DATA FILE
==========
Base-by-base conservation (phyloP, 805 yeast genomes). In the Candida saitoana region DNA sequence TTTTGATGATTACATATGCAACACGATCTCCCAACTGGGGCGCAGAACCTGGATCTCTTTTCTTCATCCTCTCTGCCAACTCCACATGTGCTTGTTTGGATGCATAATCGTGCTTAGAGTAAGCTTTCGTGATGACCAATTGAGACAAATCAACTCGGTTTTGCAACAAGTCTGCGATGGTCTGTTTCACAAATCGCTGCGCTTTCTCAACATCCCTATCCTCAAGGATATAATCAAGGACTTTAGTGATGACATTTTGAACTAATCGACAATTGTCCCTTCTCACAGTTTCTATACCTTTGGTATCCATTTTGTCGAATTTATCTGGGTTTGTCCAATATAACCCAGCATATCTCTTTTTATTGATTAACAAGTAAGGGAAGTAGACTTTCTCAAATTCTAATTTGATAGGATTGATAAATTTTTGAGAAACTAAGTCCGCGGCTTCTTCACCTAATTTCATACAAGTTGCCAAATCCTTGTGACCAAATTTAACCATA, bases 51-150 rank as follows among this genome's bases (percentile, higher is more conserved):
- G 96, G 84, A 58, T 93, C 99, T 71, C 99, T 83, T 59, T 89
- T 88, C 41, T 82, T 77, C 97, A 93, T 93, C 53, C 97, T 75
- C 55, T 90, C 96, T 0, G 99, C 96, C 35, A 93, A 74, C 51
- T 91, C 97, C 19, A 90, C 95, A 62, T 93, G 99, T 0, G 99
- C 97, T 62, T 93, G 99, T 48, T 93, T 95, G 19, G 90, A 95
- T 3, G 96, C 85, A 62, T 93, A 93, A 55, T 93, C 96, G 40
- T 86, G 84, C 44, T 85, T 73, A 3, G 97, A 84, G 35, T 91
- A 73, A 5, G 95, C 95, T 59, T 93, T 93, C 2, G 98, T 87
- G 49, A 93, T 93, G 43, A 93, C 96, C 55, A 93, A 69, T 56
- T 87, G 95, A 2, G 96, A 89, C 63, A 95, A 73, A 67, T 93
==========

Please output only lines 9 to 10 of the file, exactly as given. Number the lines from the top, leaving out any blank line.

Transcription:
- A 73, A 5, G 95, C 95, T 59, T 93, T 93, C 2, G 98, T 87
- G 49, A 93, T 93, G 43, A 93, C 96, C 55, A 93, A 69, T 56